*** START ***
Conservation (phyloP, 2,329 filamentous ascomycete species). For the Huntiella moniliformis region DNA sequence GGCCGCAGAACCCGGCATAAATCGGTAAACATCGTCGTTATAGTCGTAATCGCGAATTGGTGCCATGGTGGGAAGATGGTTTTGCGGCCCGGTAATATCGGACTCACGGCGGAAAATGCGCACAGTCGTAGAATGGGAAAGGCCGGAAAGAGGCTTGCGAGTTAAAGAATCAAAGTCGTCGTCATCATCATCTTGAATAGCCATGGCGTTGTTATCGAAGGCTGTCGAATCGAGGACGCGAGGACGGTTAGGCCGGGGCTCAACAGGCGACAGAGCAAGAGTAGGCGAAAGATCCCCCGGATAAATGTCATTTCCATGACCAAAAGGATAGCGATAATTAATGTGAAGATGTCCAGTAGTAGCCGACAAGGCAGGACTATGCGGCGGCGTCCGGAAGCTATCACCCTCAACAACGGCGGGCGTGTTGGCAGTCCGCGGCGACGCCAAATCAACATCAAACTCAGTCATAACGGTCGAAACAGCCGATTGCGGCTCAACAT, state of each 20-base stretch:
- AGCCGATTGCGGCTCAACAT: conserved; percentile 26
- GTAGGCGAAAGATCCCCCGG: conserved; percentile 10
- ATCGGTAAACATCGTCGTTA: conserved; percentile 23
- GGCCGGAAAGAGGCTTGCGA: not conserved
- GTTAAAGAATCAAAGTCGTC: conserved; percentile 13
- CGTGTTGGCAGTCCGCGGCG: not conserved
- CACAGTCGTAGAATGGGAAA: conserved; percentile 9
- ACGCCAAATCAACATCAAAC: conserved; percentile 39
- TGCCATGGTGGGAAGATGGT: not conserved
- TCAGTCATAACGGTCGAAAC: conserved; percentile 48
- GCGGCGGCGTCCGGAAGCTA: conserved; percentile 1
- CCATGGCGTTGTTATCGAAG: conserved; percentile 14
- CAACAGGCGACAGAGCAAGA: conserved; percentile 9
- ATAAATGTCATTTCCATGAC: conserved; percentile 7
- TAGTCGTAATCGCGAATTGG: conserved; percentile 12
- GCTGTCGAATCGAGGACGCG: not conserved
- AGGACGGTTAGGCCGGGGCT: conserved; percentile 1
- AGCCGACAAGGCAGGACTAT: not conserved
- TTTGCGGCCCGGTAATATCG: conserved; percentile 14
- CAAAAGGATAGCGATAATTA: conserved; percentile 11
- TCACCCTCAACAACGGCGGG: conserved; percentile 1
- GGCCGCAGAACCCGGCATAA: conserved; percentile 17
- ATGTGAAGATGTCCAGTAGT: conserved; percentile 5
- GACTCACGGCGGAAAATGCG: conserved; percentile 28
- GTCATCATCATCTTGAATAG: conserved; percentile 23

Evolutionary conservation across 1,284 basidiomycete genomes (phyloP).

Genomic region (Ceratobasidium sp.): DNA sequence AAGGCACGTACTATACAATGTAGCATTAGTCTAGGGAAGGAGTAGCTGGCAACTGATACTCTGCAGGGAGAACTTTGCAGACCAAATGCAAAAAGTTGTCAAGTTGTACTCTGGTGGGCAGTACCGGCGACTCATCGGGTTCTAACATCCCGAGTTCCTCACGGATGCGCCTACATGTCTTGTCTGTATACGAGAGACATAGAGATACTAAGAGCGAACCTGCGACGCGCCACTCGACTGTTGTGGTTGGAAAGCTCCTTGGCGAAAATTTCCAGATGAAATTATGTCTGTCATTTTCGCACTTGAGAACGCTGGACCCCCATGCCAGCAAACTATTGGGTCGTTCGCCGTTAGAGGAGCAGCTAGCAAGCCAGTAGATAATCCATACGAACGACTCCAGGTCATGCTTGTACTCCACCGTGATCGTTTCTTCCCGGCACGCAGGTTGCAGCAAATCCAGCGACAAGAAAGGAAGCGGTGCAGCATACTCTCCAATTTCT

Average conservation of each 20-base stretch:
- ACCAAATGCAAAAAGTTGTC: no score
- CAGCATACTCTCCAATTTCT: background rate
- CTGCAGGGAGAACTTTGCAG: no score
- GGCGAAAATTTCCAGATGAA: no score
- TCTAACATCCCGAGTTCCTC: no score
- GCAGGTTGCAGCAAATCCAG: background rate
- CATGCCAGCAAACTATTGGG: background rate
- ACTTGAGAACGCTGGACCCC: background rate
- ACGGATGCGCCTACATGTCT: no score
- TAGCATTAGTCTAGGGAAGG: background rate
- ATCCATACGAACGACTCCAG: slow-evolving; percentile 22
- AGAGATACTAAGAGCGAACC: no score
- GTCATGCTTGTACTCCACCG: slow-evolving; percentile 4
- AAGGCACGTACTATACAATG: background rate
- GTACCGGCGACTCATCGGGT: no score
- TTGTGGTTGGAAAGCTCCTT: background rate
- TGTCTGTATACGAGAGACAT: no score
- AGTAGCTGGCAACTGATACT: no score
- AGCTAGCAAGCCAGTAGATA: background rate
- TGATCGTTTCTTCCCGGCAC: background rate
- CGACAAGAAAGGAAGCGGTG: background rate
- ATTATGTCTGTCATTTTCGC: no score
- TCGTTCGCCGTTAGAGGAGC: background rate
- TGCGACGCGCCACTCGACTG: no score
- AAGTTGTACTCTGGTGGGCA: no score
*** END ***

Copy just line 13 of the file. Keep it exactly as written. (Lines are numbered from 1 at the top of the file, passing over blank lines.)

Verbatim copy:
- CCATGGCGTTGTTATCGAAG: conserved; percentile 14